How to Spend Time Alone
In a city that can provoke loneliness—but also reward solitude.
Extracted from the New York Magazine, published in July, 2015
By Allison P. Davis, Jason Feifer, Monica Kim, Adam Platt, Lauren Schwartzberg, Raven Snook & Mary Jane Weedman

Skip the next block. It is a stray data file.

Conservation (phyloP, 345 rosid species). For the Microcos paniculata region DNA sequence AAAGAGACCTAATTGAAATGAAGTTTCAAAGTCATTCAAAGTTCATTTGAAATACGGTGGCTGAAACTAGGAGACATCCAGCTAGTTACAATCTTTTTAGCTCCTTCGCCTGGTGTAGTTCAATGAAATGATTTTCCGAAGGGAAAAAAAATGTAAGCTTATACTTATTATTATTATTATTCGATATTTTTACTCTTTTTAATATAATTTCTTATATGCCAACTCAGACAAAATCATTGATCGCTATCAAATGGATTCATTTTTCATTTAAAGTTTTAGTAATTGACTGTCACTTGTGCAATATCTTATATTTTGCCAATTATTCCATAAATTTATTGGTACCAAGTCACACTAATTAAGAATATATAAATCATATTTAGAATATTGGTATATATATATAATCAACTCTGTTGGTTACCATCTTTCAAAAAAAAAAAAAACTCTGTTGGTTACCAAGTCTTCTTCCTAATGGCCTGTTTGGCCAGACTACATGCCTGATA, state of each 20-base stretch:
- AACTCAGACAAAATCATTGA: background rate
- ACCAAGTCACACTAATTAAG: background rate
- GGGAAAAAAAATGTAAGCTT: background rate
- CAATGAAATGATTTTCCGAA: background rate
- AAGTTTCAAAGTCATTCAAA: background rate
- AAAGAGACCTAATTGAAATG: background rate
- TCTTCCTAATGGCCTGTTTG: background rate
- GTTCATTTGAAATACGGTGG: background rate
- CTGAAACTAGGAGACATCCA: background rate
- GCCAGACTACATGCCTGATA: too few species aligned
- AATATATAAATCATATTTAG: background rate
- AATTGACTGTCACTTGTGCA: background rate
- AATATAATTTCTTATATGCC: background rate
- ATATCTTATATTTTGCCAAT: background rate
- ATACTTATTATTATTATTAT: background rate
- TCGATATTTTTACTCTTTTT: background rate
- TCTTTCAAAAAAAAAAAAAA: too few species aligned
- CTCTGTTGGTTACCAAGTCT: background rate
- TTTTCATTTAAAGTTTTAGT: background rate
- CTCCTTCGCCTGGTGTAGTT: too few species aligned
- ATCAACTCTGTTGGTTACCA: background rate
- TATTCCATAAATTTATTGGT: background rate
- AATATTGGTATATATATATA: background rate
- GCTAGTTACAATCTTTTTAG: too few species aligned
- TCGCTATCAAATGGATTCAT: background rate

In this crowded city of 8.4 million—in fact, the most crowded New York has ever been—one of the great and rare pleasures is finding solitude, whether on the subway or at the movies or in a booth facing the wall at a Chinatown noodle shop. But being alone when surrounded by so many others holds a different appeal from being alone in a cabin in the woods. It’s less about being a hermit and more about being a chameleon. It also breeds a different sort of anxiety. Out in the country, you might hear noises in the dark. Here in the city, you might feel like a klieg light is following your every move. Simply requesting a table for one can induce a cold sweat; people might seem like they’re staring; you’re left with just your thoughts (and a paid-to-be-nice-to-you bartender) as the rest of the city buzzes around. Being alone here is a state of mind, a perpetual choice, and an occasional imposition, a burden, and a gift—and sometimes the very best way to meet a fellow stranger. “Every form of human expressiveness is on display,” Vivian Gornick writes of walking the streets by herself, “and I am free to look it right in the face, or avert my eyes if I wish.”